Altered Contractility of Skeletal Muscle in Mice Deficient in Titin's M-Band Region

Coen A.C. Ottenheijm, Carlos Hidalgo, Katharina Rost, Michael Gotthardt, Henk Granzier

Research output: Contribution to journalArticle

26 Scopus citations

Abstract

We investigated the contractile phenotype of skeletal muscle deficient in exons MEx1 and MEx2 (KO) of the titin M-band by using the cre-lox recombination system and a multidisciplinary physiological approach to study skeletal muscle contractile performance. At a maximal tetanic stimulation frequency, intact KO extensor digitorum longus muscle was able to produce wild-type levels of force. However, at submaximal stimulation frequency, force was reduced in KO mice, giving rise to a rightward shift of the force-frequency curve. This rightward shift of the force-frequency curve could not be explained by altered sarcoplasmic reticulum Ca2+ handling, as indicated by analysis of Ca2+ transients in intact myofibers and expression of Ca2+-handling proteins, but can be explained by the reduced myofilament Ca2+ sensitivity of force generation that we found. Western blotting experiments suggested that the excision of titin exons MEx1 and MEx2 did not result in major changes in expression of titin M-band binding proteins or phosphorylation level of the thin-filament regulatory proteins, but rather in a shift toward expression of slow isoforms of the thick-filament-associated protein, myosin binding protein-C. Extraction of myosin binding protein-C from skinned muscle normalized myofilament Ca2+ sensitivity of the KO extensor digitorum longus muscle. Thus, our data suggest that the M-band region of titin affects the expression of genes involved in the regulation of skeletal muscle contraction.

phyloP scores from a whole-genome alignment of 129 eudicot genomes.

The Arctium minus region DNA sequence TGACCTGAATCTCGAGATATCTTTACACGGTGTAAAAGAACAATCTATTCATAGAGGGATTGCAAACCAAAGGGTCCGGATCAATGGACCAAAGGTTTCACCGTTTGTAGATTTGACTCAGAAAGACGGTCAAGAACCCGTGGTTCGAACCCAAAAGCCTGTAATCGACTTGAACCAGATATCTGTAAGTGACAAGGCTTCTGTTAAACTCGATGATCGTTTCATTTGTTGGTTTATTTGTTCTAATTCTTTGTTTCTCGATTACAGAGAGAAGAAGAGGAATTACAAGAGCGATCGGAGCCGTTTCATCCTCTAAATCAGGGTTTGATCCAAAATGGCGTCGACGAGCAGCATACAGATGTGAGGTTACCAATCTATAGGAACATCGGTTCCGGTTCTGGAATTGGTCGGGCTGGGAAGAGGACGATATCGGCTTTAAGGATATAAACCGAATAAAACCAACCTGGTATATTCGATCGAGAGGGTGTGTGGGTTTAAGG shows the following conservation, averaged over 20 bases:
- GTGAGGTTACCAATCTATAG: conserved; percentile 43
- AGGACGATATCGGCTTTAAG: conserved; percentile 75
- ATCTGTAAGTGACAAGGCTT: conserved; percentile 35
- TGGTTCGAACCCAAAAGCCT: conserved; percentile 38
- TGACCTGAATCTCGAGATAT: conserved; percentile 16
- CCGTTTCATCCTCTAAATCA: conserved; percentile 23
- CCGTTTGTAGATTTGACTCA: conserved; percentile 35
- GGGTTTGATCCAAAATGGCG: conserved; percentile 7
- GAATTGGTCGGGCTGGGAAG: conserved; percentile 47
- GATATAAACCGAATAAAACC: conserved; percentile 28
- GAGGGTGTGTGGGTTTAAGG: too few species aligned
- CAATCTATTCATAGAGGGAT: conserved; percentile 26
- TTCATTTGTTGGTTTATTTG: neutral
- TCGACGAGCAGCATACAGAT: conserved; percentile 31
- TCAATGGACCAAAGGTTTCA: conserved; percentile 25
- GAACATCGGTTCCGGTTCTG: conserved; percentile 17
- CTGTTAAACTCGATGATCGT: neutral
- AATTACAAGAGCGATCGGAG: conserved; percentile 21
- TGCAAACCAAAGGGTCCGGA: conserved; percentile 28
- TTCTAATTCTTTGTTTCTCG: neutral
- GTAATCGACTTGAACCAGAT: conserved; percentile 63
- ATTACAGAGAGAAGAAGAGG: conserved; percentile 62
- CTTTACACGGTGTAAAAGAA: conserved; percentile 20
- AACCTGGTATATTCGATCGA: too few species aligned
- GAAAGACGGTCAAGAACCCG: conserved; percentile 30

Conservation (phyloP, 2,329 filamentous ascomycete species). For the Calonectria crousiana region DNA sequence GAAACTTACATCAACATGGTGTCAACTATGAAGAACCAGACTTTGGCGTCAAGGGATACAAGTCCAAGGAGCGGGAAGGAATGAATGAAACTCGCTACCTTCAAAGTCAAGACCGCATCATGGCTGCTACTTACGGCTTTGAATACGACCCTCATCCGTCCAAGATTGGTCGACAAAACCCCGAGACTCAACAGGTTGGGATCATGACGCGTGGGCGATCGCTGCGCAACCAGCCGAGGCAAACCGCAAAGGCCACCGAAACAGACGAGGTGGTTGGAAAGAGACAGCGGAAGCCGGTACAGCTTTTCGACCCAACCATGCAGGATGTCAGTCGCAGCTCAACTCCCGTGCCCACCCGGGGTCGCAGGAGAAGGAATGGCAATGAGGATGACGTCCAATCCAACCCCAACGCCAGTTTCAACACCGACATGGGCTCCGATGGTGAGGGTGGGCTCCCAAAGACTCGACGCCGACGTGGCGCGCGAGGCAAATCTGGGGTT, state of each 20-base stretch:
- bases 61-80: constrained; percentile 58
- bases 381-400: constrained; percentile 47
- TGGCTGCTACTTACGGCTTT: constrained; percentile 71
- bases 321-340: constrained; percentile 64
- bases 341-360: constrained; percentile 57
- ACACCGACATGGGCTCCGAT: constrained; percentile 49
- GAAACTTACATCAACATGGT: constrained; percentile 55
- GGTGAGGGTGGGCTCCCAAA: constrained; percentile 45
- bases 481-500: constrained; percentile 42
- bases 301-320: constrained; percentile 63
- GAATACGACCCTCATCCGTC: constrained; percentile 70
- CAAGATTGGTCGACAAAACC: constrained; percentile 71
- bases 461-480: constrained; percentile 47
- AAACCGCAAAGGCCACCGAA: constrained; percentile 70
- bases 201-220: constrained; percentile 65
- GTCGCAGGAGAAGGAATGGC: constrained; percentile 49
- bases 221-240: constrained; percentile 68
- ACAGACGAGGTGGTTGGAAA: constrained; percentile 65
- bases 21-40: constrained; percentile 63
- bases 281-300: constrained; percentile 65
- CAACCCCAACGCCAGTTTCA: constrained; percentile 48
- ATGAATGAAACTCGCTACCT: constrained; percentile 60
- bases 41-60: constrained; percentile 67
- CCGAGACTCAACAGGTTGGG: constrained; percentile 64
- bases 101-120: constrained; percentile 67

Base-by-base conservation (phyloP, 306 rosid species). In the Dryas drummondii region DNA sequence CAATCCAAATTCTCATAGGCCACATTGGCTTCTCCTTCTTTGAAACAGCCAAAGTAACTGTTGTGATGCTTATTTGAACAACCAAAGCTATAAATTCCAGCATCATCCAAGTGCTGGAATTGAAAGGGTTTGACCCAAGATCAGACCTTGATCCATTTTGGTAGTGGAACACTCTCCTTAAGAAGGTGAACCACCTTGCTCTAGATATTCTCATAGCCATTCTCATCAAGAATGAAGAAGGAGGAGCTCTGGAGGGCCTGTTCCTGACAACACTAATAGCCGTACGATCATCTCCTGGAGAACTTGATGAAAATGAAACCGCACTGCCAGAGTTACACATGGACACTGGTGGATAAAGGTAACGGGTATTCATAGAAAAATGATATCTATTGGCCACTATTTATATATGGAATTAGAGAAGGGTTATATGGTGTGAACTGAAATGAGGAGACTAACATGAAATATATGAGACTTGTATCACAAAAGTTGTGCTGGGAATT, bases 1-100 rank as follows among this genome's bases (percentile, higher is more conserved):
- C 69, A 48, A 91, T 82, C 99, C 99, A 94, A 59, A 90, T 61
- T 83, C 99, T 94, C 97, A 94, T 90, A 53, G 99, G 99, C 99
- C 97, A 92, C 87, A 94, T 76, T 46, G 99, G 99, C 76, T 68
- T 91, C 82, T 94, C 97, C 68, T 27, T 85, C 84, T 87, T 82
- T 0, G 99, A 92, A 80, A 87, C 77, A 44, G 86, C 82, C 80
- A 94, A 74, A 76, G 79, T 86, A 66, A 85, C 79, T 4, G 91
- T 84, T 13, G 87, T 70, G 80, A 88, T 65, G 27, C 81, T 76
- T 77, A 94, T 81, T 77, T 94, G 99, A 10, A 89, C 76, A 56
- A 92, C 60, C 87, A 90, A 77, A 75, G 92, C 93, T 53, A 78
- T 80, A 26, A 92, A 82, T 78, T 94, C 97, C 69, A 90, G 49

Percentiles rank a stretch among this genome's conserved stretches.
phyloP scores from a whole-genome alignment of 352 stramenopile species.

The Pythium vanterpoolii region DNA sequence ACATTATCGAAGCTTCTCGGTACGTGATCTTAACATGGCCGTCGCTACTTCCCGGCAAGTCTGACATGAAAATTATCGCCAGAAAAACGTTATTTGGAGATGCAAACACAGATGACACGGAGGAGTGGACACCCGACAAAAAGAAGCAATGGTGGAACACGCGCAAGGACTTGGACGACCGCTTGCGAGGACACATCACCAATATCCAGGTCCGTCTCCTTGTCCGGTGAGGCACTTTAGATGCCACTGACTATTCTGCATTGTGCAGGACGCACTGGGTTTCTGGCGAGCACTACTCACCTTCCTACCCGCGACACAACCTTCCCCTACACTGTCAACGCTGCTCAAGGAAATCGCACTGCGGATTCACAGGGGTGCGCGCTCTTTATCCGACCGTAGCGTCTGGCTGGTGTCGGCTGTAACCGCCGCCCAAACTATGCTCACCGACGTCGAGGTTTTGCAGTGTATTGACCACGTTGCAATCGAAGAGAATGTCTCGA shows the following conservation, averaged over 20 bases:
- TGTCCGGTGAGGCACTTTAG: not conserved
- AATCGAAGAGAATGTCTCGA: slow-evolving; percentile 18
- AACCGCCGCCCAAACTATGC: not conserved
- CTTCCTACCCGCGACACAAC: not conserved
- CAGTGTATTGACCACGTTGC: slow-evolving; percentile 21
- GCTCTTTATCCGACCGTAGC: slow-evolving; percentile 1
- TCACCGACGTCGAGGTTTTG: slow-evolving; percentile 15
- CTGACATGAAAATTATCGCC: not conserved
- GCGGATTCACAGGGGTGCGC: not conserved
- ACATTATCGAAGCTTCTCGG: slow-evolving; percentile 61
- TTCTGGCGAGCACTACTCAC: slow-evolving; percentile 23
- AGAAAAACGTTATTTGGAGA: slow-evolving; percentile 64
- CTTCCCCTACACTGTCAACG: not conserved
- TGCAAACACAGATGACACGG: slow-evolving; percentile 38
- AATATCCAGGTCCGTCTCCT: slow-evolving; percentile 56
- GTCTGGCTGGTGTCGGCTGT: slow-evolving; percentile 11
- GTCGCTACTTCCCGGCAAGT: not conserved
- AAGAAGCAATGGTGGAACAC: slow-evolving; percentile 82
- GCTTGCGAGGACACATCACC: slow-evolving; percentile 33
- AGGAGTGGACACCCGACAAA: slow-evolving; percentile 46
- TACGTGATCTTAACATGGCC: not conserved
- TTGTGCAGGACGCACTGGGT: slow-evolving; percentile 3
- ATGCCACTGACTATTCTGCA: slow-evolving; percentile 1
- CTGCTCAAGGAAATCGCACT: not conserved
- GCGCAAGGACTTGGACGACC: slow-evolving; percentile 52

Original languageEnglish (US)
Pages (from-to)10-26
Number of pages17
JournalJournal of Molecular Biology
Volume393
Issue number1
DOIs
StatePublished - Oct 16 2009

Keywords

  • Ca sensitivity
  • M-band
  • skeletal muscle
  • titin

ASJC Scopus subject areas

  • Structural Biology
  • Molecular Biology

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